What is Great Red Spot – The Red Spot, which was Great

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The large mole on the surface of the giant planet shrinks visibly. The violent cyclone of the Jovian atmosphere, which shows itself to the telescopes as a reddened skin blemish, is actually the scene of violent storms and spiteful eddies. But it is a phenomenon that is definitely shrinking

April 21, 2014, in the images of the Hubble Wide Field Camera 3 the narrowing of the famous red spot of Jupiter. Credits: NASA, ESA and A. Simon (GSFC).
April 21, 2014, in the images of the Hubble Wide Field Camera 3 the narrowing of the famous red spot of Jupiter. Credits: NASA, ESA, and A. Simon (GSFC).

If this continues we will end up having to rename it Little Red Spot. The red mole that made Jupiter’s profile so special for years is shrinking visibly. The resizing of the red stain on the surface of the giant planet, which is in fact changing its shape from an oval to a circle, has been known to us since the 1930s but it is surprising to see how much it has dried over the years. This is evidenced by the splendid new images of the Hubble Space Telescope.

The imperfection that gives Jupiter “something more” – as George Valentin might say, who in The Artist (by Michel Hazanavicius, Oscar winner 2011) drew a mole on the cheek of his beloved and beautiful Peggy Miller – is the result of a violent anticyclonic perturbation. In the Hubble images, it appears as a vermilion area enveloped in turbulent layers of yellow, orange, and white. The internal winds of this terrible Jupiter cyclone run at impressive speeds and reach speeds of hundreds of kilometers per hour.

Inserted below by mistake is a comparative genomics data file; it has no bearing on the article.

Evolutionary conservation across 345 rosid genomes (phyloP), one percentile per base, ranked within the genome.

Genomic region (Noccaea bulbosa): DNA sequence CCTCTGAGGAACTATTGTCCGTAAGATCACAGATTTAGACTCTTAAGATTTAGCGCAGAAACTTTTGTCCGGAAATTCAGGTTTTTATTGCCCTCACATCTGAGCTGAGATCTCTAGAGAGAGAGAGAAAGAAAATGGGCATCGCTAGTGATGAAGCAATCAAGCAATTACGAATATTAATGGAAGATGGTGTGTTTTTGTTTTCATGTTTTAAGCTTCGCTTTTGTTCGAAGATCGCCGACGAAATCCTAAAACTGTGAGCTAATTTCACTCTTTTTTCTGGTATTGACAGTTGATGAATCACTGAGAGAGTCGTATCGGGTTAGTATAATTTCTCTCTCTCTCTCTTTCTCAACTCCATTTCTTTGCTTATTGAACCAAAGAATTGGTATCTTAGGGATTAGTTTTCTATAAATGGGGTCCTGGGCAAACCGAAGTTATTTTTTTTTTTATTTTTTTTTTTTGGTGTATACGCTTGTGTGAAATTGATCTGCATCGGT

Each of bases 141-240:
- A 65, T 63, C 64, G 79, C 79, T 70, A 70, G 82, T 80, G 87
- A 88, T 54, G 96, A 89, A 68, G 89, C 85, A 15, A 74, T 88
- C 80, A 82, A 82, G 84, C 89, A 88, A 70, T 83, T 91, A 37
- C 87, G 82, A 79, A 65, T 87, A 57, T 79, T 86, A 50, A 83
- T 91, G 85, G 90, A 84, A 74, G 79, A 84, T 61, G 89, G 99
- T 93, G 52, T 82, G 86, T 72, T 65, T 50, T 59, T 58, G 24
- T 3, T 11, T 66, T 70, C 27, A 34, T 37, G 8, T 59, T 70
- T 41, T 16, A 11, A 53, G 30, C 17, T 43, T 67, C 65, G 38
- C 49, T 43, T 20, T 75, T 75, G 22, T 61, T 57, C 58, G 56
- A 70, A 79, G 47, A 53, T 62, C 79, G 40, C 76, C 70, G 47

The first observations of the Great Red Spot date back to the late 1800s. The knowledge of the time allowed us to calculate the area affected by the turbulence at an extension of about 41,000 kilometers at the widest point, which would be enough to host three planets such as Earth, one in a row to the other.

In 1979 and 1980, NASA’s Voyager spacecraft approached Jupiter for a series of fly-bys and calculated a restricted area at 23,335 kilometers. The new Hubble data suggests that the red spot has shrunk further in the meantime.

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“Recent observations from the Hubble Space Telescope confirm that the Great Red Spot currently measures just under 16,500 kilometers. It’s the smallest diameter we’ve ever measured, ”explains Amy Simon from NASA Goddard Space Flight Center, Maryland, United States.

Already in 2012, amateur observations seemed to show a significant shrinkage of the area. The diameter is estimated to shrink by a thousand kilometers every year. But the cause of this shrinkage is yet to be determined: “From our new observations it is clear that a series of small eddies are feeding on the storm,” Simon presumes. “We hypothesize that they may be responsible for the change and have altered the internal dynamics of the anticyclonic perturbation”.

Simon’s team intends to continue with the study of these vortices and the dynamics within the red spot to determine how the stormy vortex is being fueled or deprived of its momentum. While waiting to find out more, we just have to resign ourselves to see the charming neo of Jupiter slowly disappear. Dermatology doesn’t spare the Solar System either.

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